Read the rest of Mather’s reviews here.

I Wish We’d All Been Ready: John Turner on "A Thief in the Night"

Over at The Anxious Bench, John Turner of George Mason University writes about showing the 1972 evangelical apocalyptic classic “A Thief in the Night” to his class on religion and film.  

Watch the entire movie below.  If you don’t have time, the first five minutes should give you a sense of what it is all about:



I have seen “A Thief in the Night” and its sequels several times over the years.  As a young evangelical these movies scared me to death.  The guy with the lamb chops who is secretly working UNITE is frightening.  

As a divinity school student, I organized a “Thief in the Night” marathon in which we watched all three movies in the series.  This viewing party could best be characterized as a mix of entertainment and theological reflection, but we also made fun of the 1970s evangelical subculture. 

We have mentioned this film several times here at The Way of Improvement Leads Home.  You can find those posts here and here and here.

And here is a taste of Turner’s post:

My church — a Presbyterian Church (U.S.A.) congregation that straddled the worlds of evangelical and mainline Protestantism — did not screen the film when I was a teenager. We were encouraged to make a personal decision to follow Jesus Christ, but not because the world was about to end or because we might be left behind to suffer the assaults of Satan after the rapture. So while thousands or millions of American evangelical young people watched A Thief in the Night in the 1970s and 1980s (the film’s producer claims that in all, three hundred million people have seen the movie), I watched it for the first time this week.

Here are a few thoughts:

– Laugh and groan all you want. It’s no small accomplishment to make a $60,000 film and have millions of people see it. A Thief in the Night is certainly one of the very few most significant evangelical movies ever made. As Randall Balmer observes, “It is only a slight exaggeration to say that A Thief in the Night affected the evangelical film industry the way that sound or color affected Hollywood.”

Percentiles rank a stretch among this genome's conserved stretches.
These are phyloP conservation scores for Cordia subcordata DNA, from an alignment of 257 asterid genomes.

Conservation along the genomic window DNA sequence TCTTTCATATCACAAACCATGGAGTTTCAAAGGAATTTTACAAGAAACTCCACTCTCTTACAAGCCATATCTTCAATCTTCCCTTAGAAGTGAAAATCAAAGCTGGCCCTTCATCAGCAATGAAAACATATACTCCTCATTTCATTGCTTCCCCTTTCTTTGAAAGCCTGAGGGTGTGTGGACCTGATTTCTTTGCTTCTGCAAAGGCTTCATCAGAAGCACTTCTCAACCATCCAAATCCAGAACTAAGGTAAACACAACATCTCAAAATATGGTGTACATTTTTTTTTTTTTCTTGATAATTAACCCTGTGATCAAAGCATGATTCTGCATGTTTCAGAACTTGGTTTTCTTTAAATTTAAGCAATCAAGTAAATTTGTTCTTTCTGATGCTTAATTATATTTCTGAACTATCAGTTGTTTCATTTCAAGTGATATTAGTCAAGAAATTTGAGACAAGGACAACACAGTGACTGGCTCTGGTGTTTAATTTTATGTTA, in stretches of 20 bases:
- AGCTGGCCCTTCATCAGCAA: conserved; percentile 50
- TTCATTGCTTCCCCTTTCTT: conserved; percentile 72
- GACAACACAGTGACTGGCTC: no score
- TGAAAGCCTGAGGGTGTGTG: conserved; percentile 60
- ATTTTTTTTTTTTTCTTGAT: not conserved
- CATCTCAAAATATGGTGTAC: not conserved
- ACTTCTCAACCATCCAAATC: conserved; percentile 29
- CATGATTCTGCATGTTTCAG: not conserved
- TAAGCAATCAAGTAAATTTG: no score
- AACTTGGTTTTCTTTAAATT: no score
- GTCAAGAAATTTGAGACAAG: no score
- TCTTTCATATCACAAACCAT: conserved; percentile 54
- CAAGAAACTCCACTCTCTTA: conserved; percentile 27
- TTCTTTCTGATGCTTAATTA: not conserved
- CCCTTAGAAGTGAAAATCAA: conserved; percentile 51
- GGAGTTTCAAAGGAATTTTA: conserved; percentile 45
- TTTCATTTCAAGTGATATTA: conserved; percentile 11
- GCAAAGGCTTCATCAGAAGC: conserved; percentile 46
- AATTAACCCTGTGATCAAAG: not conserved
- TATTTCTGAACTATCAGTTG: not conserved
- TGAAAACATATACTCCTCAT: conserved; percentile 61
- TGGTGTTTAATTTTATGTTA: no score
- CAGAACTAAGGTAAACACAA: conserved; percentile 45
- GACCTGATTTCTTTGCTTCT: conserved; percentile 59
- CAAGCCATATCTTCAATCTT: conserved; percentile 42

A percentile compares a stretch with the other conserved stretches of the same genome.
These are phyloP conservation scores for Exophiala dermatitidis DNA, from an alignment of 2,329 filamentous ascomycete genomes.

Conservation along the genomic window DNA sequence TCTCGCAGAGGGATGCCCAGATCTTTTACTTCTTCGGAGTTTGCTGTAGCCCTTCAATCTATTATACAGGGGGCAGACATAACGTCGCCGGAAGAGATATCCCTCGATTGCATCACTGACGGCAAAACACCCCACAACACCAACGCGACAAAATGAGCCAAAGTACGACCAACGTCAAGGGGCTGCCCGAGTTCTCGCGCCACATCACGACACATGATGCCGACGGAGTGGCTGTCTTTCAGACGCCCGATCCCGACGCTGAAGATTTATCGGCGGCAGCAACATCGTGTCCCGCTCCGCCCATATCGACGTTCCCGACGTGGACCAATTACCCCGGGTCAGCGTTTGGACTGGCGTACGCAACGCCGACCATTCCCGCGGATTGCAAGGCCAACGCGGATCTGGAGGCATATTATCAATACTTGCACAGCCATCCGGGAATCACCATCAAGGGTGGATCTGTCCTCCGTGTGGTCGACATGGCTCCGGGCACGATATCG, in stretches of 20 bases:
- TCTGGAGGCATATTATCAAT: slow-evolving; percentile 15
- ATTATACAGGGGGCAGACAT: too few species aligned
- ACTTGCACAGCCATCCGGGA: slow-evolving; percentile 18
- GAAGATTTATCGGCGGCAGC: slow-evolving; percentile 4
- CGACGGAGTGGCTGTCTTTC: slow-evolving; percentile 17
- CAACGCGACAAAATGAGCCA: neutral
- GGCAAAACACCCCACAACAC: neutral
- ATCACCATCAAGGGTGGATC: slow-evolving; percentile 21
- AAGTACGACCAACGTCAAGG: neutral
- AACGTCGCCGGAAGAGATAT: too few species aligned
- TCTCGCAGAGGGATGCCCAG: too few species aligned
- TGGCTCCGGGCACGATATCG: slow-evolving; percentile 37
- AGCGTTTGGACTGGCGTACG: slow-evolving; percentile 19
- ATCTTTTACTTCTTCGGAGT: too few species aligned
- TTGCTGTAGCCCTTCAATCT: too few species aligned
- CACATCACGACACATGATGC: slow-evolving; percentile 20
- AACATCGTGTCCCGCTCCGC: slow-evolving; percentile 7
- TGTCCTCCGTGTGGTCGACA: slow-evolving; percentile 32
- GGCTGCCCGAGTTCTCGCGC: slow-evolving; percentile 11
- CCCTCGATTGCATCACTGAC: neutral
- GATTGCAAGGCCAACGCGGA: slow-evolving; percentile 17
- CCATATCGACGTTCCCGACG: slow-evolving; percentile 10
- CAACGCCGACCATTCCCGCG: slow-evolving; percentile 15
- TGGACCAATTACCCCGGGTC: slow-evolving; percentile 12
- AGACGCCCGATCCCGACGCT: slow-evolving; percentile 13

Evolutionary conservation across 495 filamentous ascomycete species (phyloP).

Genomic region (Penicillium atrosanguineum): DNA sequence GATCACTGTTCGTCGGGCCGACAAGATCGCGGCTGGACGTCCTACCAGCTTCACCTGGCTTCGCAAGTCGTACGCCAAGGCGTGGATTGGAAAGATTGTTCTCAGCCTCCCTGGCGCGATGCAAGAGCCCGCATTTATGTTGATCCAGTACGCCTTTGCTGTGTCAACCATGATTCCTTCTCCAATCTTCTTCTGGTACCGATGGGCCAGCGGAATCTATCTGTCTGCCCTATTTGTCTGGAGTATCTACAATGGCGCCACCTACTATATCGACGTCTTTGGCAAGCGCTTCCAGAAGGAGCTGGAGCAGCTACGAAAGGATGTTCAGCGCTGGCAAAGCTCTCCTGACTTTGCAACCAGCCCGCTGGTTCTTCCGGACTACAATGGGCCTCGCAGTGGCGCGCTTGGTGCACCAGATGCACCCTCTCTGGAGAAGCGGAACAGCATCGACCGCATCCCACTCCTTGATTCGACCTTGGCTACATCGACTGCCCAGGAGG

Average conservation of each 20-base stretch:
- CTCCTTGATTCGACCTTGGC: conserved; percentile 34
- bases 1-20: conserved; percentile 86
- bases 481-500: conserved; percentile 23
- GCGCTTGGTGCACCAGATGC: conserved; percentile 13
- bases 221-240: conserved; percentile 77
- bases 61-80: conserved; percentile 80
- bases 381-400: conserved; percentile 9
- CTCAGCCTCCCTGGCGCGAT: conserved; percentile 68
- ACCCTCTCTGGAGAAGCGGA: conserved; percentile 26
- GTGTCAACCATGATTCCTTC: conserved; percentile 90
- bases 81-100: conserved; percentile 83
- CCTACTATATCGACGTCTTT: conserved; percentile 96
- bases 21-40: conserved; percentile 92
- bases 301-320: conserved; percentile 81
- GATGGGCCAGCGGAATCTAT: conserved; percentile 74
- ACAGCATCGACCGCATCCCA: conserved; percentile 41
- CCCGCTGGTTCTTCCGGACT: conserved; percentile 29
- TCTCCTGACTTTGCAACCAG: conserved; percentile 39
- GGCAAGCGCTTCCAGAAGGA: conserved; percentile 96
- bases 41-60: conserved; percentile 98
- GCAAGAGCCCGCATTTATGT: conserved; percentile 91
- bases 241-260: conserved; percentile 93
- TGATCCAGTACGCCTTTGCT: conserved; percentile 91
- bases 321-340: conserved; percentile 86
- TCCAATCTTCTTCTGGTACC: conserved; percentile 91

– People make films for all sorts of reasons. The primary purpose of A Thief in the Night was evangelism, to persuade nominal Christians to make a heart-felt prayer asking Jesus to come into their hearts. What the film intended to do it apparently has done rather well. “I have found,” writes Heather Hendershot in her Shaking the World for Jesus, “that A Thief in the Night is the only evangelical film that viewers cite directly and repeatedly as provoking a conversion experience.” Many successful altar calls followed screenings of the film.

And let’s not forget the movie score, “I Wish We’d All Been Ready,” written and performed by Christian rock legend Larry Norman:


Why Not a Movie About Frederick Douglass?

I teach the Narrative of the Life of Frederick Douglass every Fall semester in my United States history survey course.  I tell my students that they cannot claim to be an educated person unless they have read this classic piece of American literature and explored its historical context.

As we discuss the text in class I am often asked if there has ever been a movie made about Douglass’s life. The narrative has so many dramatic scenes–the shooting of Demby, the wrestling match between Douglass and Covey, the pensive Douglass staring out over the Chesapeake longing to be free, and Sophia Auld’s change of heart after her husband forbids her to continue teaching Douglass how to read.  This has all the makings of a big time feature film.  (If a film has been made about the Narrative, I am unaware of it).

Writing at his blog at The Atlantic, Ta-Nehisi Coates offers some suggestions as to why characters like Douglass or Harriett Tubman have not found their way to the big screen.  Here is a taste:

One of the rather frequent responses I get when posting the stories of people like Harriet Tubman, Frederick Douglass, or Robert Smalls is that their story deserves to be a movie. A biopic is seen by a lot of us as the ultimate testimonial to a person’s life. Moreover, movies have the unique power to reach and influence millions of people. Finally, movies offer the possibility of all the imagery and input we hold when thinking of, say, Harriet Tubman to be made manifest before the world. I think this impulse is basically correct. It is especially correct given that Hollywood doesn’t just ignore slavery and the Civil War but turns out revisionist dreck like Gods and Generals.

At the same time I think it’s important to not talk as though it were an entity separate from the politics, economics, and history of America. The person who would bankroll a Harriet Tubman biopic would likely be someone who was particularly touched by her story. Such a person would not have to be black, but I don’t know how you separate the paucity of black people with the power to green-light from the paucity of good films concerning black people in American history.